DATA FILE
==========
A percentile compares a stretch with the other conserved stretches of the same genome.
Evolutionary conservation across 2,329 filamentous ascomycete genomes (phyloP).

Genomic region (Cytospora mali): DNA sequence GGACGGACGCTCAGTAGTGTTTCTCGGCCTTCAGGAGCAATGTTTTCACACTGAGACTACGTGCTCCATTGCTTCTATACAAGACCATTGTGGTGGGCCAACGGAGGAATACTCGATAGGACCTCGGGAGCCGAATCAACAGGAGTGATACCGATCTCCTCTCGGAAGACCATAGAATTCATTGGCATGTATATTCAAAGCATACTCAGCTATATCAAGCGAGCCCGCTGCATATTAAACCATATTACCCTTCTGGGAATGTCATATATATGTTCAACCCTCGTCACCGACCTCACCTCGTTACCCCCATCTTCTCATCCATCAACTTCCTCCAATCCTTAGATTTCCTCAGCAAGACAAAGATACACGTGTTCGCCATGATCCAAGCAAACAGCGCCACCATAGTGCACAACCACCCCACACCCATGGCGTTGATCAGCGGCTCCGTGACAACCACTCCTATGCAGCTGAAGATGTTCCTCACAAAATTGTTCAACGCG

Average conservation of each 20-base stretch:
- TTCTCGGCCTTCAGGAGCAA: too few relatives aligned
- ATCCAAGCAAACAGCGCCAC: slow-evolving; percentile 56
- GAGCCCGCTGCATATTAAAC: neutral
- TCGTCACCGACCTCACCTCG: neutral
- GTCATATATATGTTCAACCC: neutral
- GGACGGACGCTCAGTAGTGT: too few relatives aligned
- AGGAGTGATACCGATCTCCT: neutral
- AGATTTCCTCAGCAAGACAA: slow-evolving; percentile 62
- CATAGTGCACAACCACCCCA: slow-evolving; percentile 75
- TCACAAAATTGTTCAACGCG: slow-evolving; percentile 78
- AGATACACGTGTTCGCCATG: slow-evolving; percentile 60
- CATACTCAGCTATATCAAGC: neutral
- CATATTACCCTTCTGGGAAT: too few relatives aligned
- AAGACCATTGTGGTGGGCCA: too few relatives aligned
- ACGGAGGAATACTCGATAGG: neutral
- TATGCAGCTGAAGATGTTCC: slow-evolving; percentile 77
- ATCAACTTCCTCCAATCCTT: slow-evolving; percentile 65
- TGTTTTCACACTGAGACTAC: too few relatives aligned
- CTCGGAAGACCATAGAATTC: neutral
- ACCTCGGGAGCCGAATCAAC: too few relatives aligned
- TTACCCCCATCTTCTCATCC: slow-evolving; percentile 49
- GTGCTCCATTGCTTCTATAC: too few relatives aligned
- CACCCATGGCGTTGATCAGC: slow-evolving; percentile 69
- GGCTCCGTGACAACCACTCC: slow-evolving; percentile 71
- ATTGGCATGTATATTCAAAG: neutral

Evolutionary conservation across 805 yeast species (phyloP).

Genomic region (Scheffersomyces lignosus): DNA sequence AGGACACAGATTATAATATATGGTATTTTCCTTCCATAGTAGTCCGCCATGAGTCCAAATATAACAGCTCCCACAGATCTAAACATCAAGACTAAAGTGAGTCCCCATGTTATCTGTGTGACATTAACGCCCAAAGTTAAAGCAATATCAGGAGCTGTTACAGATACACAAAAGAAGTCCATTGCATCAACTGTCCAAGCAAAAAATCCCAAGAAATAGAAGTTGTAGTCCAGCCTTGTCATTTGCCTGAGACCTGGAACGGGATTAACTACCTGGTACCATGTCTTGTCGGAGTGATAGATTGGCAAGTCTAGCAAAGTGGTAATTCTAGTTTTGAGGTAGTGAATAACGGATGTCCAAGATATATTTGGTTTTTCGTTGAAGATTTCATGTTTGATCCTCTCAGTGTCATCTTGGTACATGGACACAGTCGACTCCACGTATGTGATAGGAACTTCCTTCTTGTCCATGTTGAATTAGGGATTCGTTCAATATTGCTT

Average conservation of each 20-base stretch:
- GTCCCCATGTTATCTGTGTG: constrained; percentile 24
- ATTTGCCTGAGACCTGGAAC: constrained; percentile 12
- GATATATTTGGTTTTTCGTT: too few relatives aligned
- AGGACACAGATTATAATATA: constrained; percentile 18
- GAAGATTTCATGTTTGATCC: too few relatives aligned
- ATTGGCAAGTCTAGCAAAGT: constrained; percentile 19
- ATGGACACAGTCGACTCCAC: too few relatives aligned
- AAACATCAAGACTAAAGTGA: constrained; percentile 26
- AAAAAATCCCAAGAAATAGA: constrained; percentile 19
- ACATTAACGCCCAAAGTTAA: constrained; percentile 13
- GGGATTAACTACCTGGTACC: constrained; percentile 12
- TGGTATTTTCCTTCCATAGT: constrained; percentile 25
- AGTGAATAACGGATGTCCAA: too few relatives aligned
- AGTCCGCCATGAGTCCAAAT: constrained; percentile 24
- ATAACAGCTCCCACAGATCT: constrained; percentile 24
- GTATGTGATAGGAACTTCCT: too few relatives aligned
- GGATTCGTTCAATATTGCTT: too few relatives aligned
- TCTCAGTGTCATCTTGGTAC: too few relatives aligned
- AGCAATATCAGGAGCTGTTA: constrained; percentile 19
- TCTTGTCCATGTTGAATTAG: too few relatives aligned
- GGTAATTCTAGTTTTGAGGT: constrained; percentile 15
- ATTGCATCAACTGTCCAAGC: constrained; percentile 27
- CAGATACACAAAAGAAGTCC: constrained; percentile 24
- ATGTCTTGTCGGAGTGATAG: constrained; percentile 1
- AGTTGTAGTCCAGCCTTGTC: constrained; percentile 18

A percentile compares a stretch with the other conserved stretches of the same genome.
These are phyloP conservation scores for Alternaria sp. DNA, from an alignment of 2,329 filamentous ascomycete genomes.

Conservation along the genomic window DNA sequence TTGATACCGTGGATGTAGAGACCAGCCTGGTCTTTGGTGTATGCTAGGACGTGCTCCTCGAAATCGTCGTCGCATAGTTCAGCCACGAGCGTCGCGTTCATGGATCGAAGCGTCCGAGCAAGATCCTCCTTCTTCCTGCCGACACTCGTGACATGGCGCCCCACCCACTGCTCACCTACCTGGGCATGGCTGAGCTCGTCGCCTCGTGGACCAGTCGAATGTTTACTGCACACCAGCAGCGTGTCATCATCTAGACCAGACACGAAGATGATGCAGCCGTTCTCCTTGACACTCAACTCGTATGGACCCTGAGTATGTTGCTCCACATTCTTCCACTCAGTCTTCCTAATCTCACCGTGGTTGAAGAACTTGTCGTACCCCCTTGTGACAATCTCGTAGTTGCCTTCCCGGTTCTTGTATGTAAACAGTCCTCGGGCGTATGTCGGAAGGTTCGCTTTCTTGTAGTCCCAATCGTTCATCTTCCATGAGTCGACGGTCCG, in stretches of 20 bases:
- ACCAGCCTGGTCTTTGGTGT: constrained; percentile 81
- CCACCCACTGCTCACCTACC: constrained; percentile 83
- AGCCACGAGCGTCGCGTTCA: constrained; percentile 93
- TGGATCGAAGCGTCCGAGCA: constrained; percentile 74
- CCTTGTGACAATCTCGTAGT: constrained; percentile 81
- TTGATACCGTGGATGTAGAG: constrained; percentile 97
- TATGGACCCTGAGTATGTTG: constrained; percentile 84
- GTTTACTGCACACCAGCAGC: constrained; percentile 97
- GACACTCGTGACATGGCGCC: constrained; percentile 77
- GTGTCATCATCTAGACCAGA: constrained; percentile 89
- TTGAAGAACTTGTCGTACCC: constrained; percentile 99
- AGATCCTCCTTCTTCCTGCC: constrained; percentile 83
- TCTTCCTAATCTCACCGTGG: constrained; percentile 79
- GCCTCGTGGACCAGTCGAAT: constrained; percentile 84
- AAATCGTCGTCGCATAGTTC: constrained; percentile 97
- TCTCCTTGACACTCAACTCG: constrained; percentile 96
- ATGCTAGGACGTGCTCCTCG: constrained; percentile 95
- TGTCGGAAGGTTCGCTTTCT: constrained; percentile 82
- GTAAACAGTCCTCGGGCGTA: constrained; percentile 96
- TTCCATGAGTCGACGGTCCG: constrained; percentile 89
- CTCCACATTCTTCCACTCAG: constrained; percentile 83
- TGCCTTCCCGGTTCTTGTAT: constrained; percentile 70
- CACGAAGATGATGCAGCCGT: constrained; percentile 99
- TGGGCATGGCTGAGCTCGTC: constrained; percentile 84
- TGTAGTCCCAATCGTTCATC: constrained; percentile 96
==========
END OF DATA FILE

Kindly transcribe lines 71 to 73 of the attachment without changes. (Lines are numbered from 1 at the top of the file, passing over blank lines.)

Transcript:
- TTGAAGAACTTGTCGTACCC: constrained; percentile 99
- AGATCCTCCTTCTTCCTGCC: constrained; percentile 83
- TCTTCCTAATCTCACCGTGG: constrained; percentile 79